In general, due to the above-mentioned unusual combination of features possessed by the new species, its similarity with other representatives of the genus is mostly quite superficial, and A. tinea sp. nov. is easily distinguishable from other species even in light microscopy.

On the phylogenetic tree, the strain of A. tinea sp. nov. forms a separate branch within a clade that includes other species of Achnanthidium and other monoraphid diatoms (e.g. Gogorevia, Psammothidium, Planothidium, Pauliella, Cocconeis, Lemnicola) and the Cymbellales. The group was referred to as the Monoplacatae by Mereschkowsky (1902) and has been recovered in previous phylogenetic analyses (e.g. Thomas et al. 2016). Within this large group, A. tinea belongs to a large clade comprised of strains of several Achnanthidium species, including A. minutissimum, Achnanthidium digitatum Pinseel, Vanormelingen, Hamilton & Van de Vijver, Achnanthidium saprophilum (Kobayashi & Mayama) Round & Bukhtiyarova and Achnanthidium gladius Tseplik, Kulikovskiy, Glushchenko & Genkal. As discussed above, morphologically, none of these species is similar to A. tinea sp. nov. The clade including this species is sister to another clade that comprises strains of other monoraphid genera, namely Pauliella Round & Basson, Psammothidium Bukhtiyarova & Round and Cocconeis Ehrenberg.

Our understanding of the phylogenetic relationships of the monoraphid diatoms continues to yield fascinating new insights at the levels of genus and species (e.g. Round and Basson 1997; Moser et al. 1998; Witkowski et al. 2000; Krammer and Lange-Bertalot 2004; Riaux-Gobin et al. 2012), and a richer understanding of the evolution of the monoraphid condition (Kociolek et al. 2019). The description of new species within genera such as Achnanthidium is quite an important area of research for the taxonomy of this genus, but also shows how the genus might be understood for ecological analyses (Potapova and Hamilton 2007). An integrated molecular and morphological approach to species-level identification and understanding phylogenetic relationships of those taxa will provide a more complete picture of the taxonomy of the genus, allow for the construction of a natural classification, and facilitate further research.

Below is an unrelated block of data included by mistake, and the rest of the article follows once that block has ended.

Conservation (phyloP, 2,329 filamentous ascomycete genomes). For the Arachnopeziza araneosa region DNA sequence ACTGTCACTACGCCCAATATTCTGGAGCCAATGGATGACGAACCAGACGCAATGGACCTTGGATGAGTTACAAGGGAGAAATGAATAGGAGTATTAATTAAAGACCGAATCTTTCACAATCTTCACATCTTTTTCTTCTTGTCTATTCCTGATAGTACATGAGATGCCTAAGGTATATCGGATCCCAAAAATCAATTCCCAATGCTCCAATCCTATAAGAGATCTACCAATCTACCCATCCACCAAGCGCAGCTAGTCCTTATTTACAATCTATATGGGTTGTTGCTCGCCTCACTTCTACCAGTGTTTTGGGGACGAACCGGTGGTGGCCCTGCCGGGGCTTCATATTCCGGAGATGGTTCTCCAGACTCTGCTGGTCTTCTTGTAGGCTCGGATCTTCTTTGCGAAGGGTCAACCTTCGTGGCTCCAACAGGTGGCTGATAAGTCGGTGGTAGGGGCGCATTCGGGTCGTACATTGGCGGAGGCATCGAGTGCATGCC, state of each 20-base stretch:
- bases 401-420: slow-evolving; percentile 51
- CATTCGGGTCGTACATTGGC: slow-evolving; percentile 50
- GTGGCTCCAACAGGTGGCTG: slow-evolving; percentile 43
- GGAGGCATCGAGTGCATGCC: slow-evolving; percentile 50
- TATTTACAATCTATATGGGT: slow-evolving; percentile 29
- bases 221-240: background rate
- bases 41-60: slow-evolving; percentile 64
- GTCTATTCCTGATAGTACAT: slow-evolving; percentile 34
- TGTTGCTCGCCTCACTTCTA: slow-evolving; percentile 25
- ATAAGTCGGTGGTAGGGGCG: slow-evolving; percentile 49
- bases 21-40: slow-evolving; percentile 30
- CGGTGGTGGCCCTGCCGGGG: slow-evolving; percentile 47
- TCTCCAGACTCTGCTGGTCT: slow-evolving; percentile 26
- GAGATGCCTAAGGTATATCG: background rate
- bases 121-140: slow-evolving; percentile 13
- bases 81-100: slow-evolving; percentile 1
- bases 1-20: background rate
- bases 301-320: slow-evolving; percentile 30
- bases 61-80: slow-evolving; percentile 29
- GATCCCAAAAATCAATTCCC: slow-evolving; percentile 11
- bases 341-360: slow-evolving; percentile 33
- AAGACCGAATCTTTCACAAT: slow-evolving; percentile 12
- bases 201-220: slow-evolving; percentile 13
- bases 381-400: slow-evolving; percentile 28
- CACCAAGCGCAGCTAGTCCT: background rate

The authors are grateful to the staff of the Centre of Electron Microscopy of the Papanin’s Institute for Biology of Inland Waters, RAS, for technical assistance. Publication is based on research carried out with financial support by Russian Science Foundation (19–14–00320).